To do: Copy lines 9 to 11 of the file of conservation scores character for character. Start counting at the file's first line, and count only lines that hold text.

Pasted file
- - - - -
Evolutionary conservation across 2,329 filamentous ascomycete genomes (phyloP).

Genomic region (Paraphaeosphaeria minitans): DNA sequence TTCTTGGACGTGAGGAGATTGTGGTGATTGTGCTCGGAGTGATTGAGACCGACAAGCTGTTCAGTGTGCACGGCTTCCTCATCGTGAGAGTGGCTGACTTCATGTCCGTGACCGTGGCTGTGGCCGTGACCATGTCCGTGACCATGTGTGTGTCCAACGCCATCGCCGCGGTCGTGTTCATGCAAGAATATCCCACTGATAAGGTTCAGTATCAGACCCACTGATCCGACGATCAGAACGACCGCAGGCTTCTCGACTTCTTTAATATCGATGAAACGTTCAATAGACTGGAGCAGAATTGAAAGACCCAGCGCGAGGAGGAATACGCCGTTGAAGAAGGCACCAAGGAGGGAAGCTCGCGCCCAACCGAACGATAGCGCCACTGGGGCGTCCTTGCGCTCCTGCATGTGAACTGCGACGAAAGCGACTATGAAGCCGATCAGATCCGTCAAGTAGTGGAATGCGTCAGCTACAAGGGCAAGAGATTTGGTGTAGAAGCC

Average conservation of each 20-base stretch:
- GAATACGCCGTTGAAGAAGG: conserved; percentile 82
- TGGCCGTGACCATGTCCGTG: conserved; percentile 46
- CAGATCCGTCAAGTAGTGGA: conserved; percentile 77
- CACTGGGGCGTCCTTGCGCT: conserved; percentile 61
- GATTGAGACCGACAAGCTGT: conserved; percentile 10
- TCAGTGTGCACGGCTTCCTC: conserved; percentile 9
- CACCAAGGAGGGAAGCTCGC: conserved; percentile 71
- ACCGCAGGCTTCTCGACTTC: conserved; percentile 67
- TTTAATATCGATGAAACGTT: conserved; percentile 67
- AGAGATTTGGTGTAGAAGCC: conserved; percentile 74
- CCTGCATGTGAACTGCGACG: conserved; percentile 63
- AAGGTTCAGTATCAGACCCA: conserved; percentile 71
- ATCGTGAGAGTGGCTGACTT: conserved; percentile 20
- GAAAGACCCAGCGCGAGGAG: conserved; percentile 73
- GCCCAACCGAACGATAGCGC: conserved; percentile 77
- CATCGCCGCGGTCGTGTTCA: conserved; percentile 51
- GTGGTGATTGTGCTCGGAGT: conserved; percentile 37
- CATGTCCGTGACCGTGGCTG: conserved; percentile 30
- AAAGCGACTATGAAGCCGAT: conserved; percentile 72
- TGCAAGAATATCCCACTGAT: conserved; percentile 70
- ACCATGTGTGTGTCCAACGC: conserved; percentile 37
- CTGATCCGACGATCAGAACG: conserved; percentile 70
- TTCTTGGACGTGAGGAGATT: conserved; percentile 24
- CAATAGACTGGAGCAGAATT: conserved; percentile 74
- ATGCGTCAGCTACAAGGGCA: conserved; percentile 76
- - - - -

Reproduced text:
- TCAGTGTGCACGGCTTCCTC: conserved; percentile 9
- CACCAAGGAGGGAAGCTCGC: conserved; percentile 71
- ACCGCAGGCTTCTCGACTTC: conserved; percentile 67